The Masses Add to My Knowledge

One thing I love about writing this blog, I put information out into the world, and I get information back. [To tell you the truth, this is how and why critics gain authority, when they do - they send out their opinions into the world and see them come back all bruised and battered, and they learn by experience to send out better opinions, better protected. After some years, those opinions begin to accumulate powerful collective force from the fact that they are no longer just one person's. Any critic who sticks to his own egotism and doesn't … [Read more...]

The Postclassical Piano List

Like John Cusack's vinyl-obsessed character in the charming little film High Fidelity, I end up making a lot of lists, and for similar reasons - though my lists tend not to be "top five," but more like "top hundred, in no particular order." This week, for instance, a student pianist asked for some guidance in learning about recent piano repertoire, and so naturally with my Scorpio fanaticism I started obsessively pulling together a CD library of postclassical piano music. I'll be damned if I was going to concoct a list of the approved … [Read more...]

Thomson’s Mistake

Virgil Thomson liked to explain that artists become alcoholics more regularly than composers because composers' moments of triumph come in public, at the performance, while artists get their triumphs at home alone, in the studio - and then drink. But he was wrong. There's little triumphant about attending a performance of your music. The people you hoped would come don't. The performance is rarely what you envisioned (although mine tonight was excellent). Audience reaction seems perversely skewed toward superficial thrills. If you're being … [Read more...]

Well Put

I hope somone named Warren won't mind my stealing something he said on the Skeptomai blog: "Fighting terrorists with a military invasion is like trying to kill a bee by shooting its beehive with a shotgun." … [Read more...]

Sixty Minutes to Change Your Life

My Steinway baby grand is at a piano hospital for repairs to minor damage incurred in moving. A couple of weeks ago I got sick of not having a piano, and set up my 88-key MIDI controller with a sampler that has a pretty good piano sound, but I never have time to play anyway. I'd been feeling drained lately from being wrapped up in school committee work and running the music department. I was weary of sitting on committees, of arguing with the administration, handling student crises, doing departmental paperwork, and answering carping e-mails … [Read more...]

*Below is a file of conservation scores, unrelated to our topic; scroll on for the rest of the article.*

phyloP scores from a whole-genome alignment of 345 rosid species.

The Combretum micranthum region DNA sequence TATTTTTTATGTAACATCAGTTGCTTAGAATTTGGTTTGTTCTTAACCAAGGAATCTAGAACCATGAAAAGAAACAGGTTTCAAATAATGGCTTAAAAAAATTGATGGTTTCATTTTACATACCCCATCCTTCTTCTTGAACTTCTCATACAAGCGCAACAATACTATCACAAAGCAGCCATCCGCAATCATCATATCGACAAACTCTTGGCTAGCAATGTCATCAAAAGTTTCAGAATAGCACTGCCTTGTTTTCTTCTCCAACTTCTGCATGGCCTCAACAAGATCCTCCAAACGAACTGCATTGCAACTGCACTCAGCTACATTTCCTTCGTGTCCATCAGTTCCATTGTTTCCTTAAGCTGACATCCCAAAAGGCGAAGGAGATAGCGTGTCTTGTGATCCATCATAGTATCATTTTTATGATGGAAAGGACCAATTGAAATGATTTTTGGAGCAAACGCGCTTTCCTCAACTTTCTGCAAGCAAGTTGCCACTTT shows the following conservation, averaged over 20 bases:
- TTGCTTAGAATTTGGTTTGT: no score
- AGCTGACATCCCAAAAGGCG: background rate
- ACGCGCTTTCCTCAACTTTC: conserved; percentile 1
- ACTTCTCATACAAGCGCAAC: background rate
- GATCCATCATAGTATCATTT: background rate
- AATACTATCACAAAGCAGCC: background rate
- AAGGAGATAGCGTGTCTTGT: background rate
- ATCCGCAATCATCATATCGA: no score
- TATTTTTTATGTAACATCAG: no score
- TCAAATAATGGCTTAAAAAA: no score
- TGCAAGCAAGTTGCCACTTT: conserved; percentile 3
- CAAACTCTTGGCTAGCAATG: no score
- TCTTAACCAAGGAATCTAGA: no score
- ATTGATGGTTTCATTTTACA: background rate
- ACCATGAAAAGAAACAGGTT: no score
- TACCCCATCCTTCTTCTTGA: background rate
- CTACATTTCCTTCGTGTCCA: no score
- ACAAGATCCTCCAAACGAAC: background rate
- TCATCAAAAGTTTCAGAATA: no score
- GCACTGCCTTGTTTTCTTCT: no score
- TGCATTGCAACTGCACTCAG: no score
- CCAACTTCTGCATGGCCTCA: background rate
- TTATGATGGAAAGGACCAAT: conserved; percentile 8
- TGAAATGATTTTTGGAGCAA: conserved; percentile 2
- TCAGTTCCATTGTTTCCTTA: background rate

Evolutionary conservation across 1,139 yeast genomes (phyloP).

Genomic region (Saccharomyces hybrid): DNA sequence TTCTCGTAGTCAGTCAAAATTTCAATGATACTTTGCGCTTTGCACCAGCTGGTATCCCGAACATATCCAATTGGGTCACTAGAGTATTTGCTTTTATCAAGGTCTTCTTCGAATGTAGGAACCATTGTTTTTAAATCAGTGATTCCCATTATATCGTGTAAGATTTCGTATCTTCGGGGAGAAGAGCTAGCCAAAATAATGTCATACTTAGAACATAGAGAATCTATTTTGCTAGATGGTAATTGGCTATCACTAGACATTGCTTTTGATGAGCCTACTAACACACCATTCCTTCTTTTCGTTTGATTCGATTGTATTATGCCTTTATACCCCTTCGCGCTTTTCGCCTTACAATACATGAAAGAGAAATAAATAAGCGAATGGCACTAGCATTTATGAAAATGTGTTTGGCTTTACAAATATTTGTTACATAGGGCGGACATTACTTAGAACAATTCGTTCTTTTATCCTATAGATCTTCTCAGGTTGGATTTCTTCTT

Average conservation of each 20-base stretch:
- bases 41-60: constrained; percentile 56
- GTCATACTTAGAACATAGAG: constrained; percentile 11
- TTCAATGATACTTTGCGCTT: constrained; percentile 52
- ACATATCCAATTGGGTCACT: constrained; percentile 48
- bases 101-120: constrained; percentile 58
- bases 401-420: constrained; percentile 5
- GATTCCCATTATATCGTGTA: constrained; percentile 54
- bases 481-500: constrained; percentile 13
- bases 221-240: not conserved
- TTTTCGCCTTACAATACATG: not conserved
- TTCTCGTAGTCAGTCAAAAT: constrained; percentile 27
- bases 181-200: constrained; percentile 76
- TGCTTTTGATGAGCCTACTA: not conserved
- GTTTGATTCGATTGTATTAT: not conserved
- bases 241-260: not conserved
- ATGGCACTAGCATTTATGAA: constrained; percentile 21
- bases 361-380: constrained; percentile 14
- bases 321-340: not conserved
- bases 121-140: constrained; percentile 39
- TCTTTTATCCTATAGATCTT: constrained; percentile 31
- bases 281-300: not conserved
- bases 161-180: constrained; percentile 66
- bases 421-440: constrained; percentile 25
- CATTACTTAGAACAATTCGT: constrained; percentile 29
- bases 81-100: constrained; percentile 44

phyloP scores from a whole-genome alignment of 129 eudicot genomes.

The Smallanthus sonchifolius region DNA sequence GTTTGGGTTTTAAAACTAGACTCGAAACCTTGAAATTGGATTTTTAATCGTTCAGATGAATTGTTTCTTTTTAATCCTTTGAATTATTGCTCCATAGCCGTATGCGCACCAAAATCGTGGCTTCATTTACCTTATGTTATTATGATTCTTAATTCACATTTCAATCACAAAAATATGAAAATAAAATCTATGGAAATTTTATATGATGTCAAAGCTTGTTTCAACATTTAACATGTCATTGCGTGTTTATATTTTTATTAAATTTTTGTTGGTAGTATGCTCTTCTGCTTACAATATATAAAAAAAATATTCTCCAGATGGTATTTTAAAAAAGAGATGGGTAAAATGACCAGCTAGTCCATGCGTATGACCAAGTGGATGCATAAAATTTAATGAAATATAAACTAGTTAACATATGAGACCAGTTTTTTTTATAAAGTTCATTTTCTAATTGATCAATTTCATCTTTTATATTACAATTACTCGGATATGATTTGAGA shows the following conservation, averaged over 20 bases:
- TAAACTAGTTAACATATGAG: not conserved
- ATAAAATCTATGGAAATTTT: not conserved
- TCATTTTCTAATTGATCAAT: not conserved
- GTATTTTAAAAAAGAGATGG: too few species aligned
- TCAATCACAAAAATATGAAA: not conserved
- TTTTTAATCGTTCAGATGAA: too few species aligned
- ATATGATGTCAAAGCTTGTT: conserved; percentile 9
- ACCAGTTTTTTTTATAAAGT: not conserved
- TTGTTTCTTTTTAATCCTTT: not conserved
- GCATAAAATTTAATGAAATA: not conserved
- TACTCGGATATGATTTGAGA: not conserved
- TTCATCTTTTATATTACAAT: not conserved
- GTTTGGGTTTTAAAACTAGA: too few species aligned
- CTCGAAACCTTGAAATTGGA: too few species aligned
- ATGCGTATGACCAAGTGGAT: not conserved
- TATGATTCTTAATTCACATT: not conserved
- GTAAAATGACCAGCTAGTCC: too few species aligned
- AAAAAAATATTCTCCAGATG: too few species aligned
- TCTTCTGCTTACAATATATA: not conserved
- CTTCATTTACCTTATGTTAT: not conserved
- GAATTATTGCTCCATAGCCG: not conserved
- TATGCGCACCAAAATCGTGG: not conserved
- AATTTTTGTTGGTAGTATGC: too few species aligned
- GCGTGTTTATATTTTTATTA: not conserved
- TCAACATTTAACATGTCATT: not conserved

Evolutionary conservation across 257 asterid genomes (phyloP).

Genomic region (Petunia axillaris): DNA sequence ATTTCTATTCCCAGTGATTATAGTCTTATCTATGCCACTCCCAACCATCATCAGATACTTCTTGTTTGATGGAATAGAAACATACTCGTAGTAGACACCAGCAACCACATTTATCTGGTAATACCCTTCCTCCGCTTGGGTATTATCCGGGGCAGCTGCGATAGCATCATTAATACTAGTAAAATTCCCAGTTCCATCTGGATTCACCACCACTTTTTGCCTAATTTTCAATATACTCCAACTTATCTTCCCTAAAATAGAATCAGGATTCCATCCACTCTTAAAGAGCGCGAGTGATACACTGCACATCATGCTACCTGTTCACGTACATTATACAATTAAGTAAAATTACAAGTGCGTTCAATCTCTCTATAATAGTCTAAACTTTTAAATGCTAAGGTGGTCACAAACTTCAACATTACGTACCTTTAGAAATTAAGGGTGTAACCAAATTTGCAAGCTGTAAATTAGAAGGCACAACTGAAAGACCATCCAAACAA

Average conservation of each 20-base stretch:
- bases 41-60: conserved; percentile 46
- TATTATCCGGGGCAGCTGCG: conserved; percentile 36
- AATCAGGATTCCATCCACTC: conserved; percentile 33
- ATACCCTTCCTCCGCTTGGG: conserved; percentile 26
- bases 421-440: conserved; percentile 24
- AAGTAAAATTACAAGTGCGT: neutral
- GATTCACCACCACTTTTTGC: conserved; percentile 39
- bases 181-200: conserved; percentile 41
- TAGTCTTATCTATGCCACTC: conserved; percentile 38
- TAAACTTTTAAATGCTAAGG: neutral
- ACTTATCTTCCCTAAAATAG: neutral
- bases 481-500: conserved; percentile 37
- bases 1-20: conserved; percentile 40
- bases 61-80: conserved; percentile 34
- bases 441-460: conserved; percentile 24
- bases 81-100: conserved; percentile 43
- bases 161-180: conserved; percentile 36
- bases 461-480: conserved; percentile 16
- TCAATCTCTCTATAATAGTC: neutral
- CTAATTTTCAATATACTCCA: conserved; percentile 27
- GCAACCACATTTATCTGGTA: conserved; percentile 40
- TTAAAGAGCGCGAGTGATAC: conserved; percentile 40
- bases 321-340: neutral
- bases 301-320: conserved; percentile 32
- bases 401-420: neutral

Gann Frolics at the Knitting Factory

Believe it or not, the expert Da Capo ensemble will play a piece of mine this coming Sunday at 7:30 in the Tap Room at the Knitting Factory in downtown Manhattan (74 Leonard Street, tickets $15/$10 students/seniors). The ostensibly all-Downtown program for this generally Uptown ensemble at this incorrigibly Downtown space looks something like this: Frederic Rzewski, Coming Together Derek Bermel, Coming Together Kyle Gann, Hovenweep David Lang, Thorn John Mackey, Breakdown Tango Dennis DeSantis, Make It. Stop. And it's described as "a … [Read more...]

Twelve-Step Programs Revisited

For various reasons I've found myself immersed in 12-tone music the last couple of months, and rethinking what it means. Most radically, in Berlin I found two CDs of the music of Josef Matthias Hauer (1883-1959), the Viennese composer who claimed independent credit for having invented 12-tone technique, along with Schoenberg. Hauer is known for having a stamp with which he stamped all his correspondence from 1937 on, calling himself: "The creative originator and (despite many imitators!) still the only authority and expert in the field of … [Read more...]